They let their movement instincts take over. Their instincts will do whatever they have always done, and that is rarely “well executed Jiu Jitsu techniques.” Instead they try to just run fast in a circle around me, push at my legs, and tackle into me hoping for side control. Their instincts NEVER have them executing a detailed pass they learned mere moments before rolling.
Lose In Order To Win
Nearly every white belt goes through early stages where they don’t trust their Jiu Jitsu. This is normal. The best way to get better though, is to become OK with losing.
The “run and tackle” method of guard passing will probably actually have a higher percentage of success against other white belts than a move you just learned moments before. Especially because your opponent just learned it too and is on the lookout.
But short-term wins aren’t the goal. Long term wins ARE the goal. When an upper belt performs the “move of the day” against you, do you feel like you can stop it? Is it because he is stronger than you, or just because it is executed in a way that shuts down your options?
So here is the solution to the biggest mistake at white belt. Your mission is to use as much Jiu Jitsu as possible, and as little “non Jiu Jitsu” instinctive movement as you can. Initially you will have WORSE results.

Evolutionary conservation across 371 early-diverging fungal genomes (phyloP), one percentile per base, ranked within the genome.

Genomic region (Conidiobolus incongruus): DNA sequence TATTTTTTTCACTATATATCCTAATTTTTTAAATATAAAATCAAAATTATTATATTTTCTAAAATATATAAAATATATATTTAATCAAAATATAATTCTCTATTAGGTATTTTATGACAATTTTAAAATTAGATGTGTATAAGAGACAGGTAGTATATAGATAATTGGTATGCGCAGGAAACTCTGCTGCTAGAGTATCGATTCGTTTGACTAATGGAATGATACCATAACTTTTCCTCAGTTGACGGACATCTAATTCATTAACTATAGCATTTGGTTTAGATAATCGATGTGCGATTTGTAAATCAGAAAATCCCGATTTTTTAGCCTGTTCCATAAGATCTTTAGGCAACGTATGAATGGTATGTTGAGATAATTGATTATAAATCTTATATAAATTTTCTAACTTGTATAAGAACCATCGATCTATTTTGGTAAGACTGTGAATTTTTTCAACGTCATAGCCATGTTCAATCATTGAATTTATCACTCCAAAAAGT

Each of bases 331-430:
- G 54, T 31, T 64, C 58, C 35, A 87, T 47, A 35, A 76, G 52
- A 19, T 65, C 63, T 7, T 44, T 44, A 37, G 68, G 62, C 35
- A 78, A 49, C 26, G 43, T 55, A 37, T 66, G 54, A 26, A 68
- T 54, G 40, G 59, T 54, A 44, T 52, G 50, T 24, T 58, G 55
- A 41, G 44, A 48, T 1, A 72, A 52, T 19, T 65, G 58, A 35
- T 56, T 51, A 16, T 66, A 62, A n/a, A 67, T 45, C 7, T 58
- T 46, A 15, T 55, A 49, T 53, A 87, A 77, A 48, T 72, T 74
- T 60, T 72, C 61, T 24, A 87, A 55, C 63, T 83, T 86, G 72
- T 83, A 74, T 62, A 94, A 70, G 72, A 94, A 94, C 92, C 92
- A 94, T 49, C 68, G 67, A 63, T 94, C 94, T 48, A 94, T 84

You will probably completely fail to even get close your first 30 attempts at executing a Jiu Jitsu movement live. But each time you fail, you will realize small corrections to your technique. “Oh that’s right, the instructor said to keep pressure here.” Next time you will be more focused on that detail and shutting down that window of counter for your opponent. Over time you will have finally trained your instincts to do actual Jiu Jitsu instead of making up moves on the spot.
Now is when the magic happens. Your Jiu Jitsu will actually start to work. You will successfully hit the move of the day on someone. You will be training your instincts to pursue new more effective habits.
How To Start Applying This
If I try to do the “move of the day” every day then I am only getting a maximum of a few looks live during rolling of each move and I will never develop. The key to applying is to pick one or two “moves of the day” that you feel you have a chance of hitting live and focusing on them for weeks or months at a time, disregarding working a new ones until you find success.